Meeting Ben Foden over a coffee in London's Theatreland was not to encounter a fish out of water. As the squeeze of the singer Una Healy, from The Saturdays, the Northampton and England full-back is accustomed to the bright lights of the big city. "Elton John had a Christmas party not far from here," said Foden, nodding towards the streets of Covent Garden, visible through a plate-glass window. "That was a pretty cool one to go to. It was ridiculous, though. People were bidding in an auction for the Aids charity he supports. There was a scooter that had been sprayed gold, and they sold it for £13,000, and the guy said: 'I don't really want it so just resell it and keep the money.' And that happened about four times."
Foden says he has felt comfortable attending those celebrity bashes – all cocktail dresses and black ties and, at Elton's, a floor show from Kelly Rowland – from the very start of his three-year relationship with Una, with whom he is expecting a first child on 21 March. The timing could be "impeccable", as the chatty Foden put it, because he has allowed himself to imagine England winning the Six Nations Championship against his partner's native Ireland at Twickenham four days beforehand. That'll be St Patrick's Day, then – a Saturday and a half, to be sure.
The trouble with England fulfilling the rugby part of the bargain, of course, is that comfortable is the last word you would associate with them just now. The 36 players, including Foden, who have now met in Leeds to start the build-up to Scotland on 4 February include a new captain (probably Harlequins' Chris Robshaw), the customary crocks and an unusually large number of new caps. Fifteen players including Jonny Wilkinson and the three most recent skippers – Lewis Moody, Mike Tindall and Nick Easter – have gone by the board for reasons of retirement, suspension, injury or selection since last autumn's dire World Cup.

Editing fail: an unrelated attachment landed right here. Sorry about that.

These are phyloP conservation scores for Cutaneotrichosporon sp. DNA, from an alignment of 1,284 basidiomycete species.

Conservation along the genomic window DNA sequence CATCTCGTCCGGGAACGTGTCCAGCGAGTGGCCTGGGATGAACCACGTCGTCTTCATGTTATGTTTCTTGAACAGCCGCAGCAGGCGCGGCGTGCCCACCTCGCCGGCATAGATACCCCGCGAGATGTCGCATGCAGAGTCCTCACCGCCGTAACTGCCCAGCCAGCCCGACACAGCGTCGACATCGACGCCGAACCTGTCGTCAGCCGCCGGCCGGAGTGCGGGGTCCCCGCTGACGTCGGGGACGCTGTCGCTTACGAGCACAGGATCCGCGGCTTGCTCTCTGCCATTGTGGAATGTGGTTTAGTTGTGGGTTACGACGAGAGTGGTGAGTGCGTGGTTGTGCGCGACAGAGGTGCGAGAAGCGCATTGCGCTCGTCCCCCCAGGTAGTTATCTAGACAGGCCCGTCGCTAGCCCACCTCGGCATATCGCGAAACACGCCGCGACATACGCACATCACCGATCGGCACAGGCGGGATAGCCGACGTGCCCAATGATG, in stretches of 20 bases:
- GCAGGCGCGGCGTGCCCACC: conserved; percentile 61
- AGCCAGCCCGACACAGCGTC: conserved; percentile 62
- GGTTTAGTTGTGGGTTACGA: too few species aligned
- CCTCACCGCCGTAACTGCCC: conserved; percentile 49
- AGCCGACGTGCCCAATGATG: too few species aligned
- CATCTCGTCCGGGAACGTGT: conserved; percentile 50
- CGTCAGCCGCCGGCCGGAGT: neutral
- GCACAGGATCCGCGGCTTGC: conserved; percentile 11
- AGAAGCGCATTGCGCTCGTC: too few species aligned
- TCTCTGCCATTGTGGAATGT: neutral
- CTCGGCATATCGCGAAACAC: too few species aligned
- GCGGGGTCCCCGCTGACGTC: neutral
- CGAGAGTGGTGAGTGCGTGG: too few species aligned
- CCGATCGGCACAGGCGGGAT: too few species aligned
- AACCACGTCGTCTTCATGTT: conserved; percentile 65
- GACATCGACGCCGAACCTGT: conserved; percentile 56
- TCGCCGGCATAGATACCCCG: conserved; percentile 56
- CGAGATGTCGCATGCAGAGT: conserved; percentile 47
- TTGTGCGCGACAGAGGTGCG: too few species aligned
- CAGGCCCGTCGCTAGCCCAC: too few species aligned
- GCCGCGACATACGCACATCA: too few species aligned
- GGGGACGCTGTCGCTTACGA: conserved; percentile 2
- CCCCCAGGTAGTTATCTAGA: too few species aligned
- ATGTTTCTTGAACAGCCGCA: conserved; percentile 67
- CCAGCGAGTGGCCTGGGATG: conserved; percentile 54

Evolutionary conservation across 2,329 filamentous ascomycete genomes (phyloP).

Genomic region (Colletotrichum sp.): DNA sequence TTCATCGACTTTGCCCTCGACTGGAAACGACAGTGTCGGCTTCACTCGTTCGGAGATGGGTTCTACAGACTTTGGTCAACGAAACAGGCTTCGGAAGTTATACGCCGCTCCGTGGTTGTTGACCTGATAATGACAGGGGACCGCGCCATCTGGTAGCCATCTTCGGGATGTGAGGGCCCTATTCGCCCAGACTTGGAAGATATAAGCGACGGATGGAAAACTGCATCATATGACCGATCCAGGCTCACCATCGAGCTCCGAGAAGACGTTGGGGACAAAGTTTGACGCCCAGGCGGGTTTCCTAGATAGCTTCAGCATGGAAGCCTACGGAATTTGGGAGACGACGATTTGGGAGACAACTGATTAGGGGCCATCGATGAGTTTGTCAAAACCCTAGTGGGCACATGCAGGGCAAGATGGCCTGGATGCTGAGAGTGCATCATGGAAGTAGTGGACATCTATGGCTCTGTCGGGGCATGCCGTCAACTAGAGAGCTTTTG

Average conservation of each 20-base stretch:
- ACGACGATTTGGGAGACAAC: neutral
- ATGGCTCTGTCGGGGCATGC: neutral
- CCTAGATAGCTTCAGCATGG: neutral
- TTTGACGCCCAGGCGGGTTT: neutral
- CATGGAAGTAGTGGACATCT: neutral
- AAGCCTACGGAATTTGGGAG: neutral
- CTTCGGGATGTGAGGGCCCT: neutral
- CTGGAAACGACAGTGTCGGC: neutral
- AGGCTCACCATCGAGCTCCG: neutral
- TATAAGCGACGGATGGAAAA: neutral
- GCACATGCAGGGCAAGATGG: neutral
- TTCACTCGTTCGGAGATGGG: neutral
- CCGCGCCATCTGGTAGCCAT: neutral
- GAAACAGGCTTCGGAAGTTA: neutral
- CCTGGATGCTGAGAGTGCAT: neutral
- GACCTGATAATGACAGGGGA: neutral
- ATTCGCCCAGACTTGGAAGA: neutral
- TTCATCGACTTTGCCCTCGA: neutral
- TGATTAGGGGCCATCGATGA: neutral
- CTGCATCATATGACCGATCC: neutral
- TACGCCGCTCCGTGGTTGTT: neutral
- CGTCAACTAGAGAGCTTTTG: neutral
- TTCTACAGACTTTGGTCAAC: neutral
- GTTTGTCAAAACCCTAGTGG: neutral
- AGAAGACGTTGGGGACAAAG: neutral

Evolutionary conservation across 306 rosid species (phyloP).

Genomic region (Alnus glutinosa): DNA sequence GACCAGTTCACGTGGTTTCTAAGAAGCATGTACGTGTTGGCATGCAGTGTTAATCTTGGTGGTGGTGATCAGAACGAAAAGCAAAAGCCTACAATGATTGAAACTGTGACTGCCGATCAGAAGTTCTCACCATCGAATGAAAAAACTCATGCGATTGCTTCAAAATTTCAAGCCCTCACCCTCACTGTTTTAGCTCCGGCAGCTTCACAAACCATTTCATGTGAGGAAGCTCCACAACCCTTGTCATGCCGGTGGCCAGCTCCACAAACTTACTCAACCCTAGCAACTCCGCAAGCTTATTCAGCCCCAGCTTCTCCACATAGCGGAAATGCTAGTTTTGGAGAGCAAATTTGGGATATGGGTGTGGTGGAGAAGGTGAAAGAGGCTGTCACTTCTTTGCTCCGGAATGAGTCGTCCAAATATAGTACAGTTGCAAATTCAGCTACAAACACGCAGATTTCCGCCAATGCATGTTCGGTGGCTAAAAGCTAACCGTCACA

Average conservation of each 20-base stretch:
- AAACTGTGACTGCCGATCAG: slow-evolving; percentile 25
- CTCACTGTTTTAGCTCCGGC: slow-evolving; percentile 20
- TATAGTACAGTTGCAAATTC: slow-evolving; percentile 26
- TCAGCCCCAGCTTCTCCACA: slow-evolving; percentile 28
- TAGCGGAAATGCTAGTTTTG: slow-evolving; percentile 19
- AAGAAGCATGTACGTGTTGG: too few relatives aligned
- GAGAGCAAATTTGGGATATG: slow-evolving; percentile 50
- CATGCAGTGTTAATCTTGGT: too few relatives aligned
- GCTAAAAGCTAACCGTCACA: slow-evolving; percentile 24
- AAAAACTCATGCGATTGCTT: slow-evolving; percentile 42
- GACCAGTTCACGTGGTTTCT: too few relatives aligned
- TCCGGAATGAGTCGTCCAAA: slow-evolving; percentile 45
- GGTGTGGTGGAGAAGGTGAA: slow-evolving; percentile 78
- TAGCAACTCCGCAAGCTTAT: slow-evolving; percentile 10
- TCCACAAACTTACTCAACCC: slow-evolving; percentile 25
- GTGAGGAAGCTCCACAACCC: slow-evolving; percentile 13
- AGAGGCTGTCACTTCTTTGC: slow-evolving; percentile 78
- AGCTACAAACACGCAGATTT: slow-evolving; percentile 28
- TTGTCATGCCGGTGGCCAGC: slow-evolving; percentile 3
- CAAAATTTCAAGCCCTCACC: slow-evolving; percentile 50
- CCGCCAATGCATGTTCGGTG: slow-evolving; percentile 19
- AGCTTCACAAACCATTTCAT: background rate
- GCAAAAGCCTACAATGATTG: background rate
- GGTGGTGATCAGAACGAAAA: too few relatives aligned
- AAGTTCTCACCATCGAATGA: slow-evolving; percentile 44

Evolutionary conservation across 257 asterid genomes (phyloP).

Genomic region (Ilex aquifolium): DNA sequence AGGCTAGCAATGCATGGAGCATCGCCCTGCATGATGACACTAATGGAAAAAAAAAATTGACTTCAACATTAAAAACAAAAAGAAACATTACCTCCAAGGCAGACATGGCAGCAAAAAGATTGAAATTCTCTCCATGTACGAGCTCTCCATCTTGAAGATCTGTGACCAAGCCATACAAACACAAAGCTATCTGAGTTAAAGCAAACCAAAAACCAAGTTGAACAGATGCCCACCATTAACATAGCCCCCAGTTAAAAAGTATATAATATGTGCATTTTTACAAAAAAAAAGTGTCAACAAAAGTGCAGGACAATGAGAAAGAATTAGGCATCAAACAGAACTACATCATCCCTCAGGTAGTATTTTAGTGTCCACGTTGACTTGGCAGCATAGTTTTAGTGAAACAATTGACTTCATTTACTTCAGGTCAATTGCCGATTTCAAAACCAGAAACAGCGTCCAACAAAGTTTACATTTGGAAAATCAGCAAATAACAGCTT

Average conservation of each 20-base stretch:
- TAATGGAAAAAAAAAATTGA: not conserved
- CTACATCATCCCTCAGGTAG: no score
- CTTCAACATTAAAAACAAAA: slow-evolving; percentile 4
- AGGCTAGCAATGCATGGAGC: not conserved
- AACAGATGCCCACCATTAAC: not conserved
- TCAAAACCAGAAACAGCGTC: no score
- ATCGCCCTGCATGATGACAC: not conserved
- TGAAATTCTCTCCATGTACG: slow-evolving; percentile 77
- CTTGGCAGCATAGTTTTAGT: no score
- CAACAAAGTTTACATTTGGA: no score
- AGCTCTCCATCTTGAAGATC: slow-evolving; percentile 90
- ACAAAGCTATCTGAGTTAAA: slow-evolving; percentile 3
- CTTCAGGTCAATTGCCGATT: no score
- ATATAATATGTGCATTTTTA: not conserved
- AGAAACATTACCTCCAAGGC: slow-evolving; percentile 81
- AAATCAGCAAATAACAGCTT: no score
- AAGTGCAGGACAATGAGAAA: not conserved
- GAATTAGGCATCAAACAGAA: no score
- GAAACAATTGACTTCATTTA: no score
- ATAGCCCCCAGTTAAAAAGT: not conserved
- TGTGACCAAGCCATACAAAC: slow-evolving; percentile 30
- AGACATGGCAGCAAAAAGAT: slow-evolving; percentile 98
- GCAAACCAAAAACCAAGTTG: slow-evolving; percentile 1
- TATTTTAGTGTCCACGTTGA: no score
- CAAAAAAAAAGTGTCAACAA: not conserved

"It will be interesting," said Foden, with an understatement unaltered by rubbing padded shoulders with the likes of Elton. "Especially for players like me, who a year ago were the fresh faces, the new blood. Now I think I'm the most capped back-three player in the squad and I'm going to have to take more of a senior role, a leadership role." Perhaps he is captaincy material? "If I'm being brutally honest as a professional athlete, I fit into that leadership role, but not really as a captain. I'm very laid-back and lethargic in the way I approach games, I don't get wound up. The leader for me is a guy who's banging his head against a wall. You know: 'About to go into war' and that sort of thing. When I approach games, I'm a bit more relaxed. I'll listen to my music, dance away in the corner, and be smiling and laughing."
The last time I'd met Foden face to face, the expression was a grimace. It was at Auckland's Eden Park, immediately after England's 19-12 loss to France in the World Cup quarter-finals. A shake-up of the management since then has removed Martin Johnson and his staff in favour of the temporary trio of Stuart Lancaster, Graham Rowntree and Andy Farrell. Did Foden, a form player during an unpredictable year – Northampton reached the Heineken Cup final but lost to Leinster; England won the Six Nations but were well beaten for the Grand Slam in Dublin – feel the global event had passed him by?